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Wednesday, August 18, 2010

Combining Think-Trix for Student-Generated Questions and Titanpad, Another Simple Collaborative Writing Web Tool: Part Two

When mentoring our pre-service and in-service teachers we need to describe and model both research-based and clinically tested best practices, and demonstrate how these best practices can be applied in the real (i.e. physical) and virtual (online) classroom for both teaching and teacher training. Accordingly in this section of the blog we will describe how the internet can serve as a supplemental resource for instruction and the mentoring of pre-service and in-service Jewish educators. This is the second part of a two-part post in which we will share a lesson plan idea on how the teacher/mentor can engage his or class students/mentees to brainstorm questions by using Lyman’s Think-Trix framework and recording those ideas on the Titanpad platform. Here is part one. Part two follows.

Assumption: The teacher or mentor teacher has an interactive white board (i.e. SMART Board, Promethean, etc.), a Tablet PC (also called a Slate or Blade), a computer presenter or computer with internet access attached to an LCD projector in the classroom. It would be ideal if students or mentees had access to their own laptop computers as well.

Note: Although this lesson plan idea is designed for the Judaic Studies classroom, it can be also be used for training pre-service and in-service Jewish educators for professional or staff development. For example, the Titanpad can be used to co-create a lesson plan, a unit, a professional development or staff development plan, or a curriculum project. It is our hope that Jewish educators around the globe will form an online community of practice, a CoP, a group of people who share an interest, a craft, and/or a profession, to enhance the delivery of instruction and training of Jewish educators.

Step One: The teacher places students/mentees into learning pairs and gives each pair a Judaic topic (i.e. from the Tanach, the hagim, Israel, Hebrew, Jewish history, the middot, Jewish culture, etc.) for which they are to generate questions.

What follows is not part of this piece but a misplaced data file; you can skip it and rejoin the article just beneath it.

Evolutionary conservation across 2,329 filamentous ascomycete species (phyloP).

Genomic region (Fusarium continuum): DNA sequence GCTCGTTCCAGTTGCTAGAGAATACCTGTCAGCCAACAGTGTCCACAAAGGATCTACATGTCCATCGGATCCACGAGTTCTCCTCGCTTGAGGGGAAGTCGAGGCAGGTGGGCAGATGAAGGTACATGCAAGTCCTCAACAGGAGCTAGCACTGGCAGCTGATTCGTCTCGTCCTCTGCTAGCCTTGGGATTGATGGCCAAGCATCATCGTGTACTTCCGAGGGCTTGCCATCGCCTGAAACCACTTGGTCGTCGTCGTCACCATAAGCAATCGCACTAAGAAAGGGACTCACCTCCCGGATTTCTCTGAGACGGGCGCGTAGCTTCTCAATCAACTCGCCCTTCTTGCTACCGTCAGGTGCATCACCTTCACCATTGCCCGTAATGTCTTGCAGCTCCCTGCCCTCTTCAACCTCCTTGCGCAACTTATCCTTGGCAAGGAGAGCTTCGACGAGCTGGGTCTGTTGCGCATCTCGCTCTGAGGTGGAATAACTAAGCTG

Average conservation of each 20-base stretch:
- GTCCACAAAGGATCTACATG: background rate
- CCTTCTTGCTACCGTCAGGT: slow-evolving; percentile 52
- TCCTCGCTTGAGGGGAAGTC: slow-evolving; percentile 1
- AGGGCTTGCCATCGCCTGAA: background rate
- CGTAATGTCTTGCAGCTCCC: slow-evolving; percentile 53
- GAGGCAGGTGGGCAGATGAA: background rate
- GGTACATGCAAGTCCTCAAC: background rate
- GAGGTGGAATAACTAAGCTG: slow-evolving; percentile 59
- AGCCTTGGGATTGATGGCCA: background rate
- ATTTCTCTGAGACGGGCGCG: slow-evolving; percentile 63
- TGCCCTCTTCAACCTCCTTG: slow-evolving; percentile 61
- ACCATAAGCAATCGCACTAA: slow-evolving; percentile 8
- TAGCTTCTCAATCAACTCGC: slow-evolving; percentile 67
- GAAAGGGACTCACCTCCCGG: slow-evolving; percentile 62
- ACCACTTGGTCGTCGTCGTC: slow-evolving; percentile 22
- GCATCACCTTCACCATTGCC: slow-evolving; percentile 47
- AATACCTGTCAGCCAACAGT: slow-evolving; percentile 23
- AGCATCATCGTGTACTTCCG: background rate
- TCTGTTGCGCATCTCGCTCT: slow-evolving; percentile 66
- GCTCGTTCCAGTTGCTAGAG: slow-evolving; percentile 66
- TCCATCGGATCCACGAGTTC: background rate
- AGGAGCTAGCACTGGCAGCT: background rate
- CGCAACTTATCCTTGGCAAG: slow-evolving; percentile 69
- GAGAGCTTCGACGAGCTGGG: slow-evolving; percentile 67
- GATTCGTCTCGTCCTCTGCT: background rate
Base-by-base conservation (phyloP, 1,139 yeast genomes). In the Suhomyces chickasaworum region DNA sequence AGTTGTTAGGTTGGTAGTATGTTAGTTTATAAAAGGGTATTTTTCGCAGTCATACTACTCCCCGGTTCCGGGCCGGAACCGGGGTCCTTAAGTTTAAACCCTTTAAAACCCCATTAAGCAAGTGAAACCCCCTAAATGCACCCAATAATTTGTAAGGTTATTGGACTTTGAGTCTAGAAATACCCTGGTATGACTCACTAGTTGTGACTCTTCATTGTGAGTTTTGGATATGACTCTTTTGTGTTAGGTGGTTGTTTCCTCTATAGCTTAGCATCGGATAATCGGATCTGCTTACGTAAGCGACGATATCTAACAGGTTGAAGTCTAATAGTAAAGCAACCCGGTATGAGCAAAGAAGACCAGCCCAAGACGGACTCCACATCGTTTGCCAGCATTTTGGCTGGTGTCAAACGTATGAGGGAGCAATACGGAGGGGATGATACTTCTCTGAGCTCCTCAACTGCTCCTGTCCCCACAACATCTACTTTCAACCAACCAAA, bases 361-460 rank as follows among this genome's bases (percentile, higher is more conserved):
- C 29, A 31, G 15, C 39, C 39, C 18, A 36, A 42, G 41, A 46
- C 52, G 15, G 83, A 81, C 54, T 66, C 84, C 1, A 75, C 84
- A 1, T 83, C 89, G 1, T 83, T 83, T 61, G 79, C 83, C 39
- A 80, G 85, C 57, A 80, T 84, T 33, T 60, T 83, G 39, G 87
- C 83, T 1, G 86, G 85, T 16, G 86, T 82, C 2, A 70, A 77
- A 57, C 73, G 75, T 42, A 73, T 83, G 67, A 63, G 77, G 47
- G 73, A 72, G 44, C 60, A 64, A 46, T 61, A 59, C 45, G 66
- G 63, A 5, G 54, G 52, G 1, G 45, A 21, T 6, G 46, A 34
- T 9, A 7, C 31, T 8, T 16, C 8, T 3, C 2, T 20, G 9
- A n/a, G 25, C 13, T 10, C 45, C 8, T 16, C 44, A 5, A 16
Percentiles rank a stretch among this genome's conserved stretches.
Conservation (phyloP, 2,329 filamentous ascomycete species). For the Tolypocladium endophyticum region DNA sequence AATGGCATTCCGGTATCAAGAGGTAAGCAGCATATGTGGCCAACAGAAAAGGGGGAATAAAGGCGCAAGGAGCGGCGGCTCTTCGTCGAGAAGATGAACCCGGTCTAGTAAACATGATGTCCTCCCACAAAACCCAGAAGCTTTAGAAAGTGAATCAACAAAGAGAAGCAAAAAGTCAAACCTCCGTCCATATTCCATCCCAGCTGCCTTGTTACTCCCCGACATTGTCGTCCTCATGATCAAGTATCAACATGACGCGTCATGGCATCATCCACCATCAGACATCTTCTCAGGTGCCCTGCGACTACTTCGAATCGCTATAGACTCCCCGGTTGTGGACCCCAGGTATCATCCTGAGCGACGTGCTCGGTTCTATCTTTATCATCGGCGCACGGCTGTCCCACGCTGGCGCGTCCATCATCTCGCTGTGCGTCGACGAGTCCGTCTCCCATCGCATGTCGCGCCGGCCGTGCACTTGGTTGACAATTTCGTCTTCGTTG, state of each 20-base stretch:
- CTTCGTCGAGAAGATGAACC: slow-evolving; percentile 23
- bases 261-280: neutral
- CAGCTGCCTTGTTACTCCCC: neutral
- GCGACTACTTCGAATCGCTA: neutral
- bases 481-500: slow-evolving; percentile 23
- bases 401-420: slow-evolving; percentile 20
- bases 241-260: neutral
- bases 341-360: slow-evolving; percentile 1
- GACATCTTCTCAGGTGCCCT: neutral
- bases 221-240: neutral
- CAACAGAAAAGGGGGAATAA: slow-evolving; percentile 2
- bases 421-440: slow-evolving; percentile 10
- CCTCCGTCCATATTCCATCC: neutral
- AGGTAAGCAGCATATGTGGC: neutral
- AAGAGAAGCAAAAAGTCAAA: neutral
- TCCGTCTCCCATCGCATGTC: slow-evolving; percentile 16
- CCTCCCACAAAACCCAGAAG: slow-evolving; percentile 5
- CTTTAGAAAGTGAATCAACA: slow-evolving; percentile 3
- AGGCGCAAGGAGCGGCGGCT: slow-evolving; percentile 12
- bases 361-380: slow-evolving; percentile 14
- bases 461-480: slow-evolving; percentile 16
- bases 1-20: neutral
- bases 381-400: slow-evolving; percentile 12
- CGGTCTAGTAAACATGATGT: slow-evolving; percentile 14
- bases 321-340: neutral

· Here are some examples of general questions related to the seven Think-Trix categories.

· Remember or recall question: Can you recall a time when you were most proud of being Jewish?

· Similarity question: What beliefs do all Jewish people share?

· Difference question: How is life different as a Jew living in the United States as compared to living in Israel?

· Idea to example question: As Jews we value shalom bayit (the idea) ? What examples can you give of shalom bayit that you have witnessed?

· Example to idea question: Can you give examples showing that Israel is a light to the nations?

· A cause question: Why is there evil in the world? Why do some people hate the Jewish people?

· An effect question: What are the effects of assimilation or acculturation on the Jewish people? In particular, has living in the United States promoted or undermined Jewish culture and religious practice?

· An evaluation question: As a Jewish person, if you have the chance to live anywhere in the world, where would you reside and why?

Step Two: Students/mentees in learning pairs generate their questions and record them using the Titanpad collaborative writing web tool.

Step Three: At a point determined by the teacher or mentor the student generated questions generated are placed on the interactive white board and these questions drive the lesson, the unit, the semester or the year’s curriculum focus.

On the next post we will begin to discuss how Wiederhold’s Q-Matrix can be used in combination with another basis collaborative writing tool, Meeting Words.

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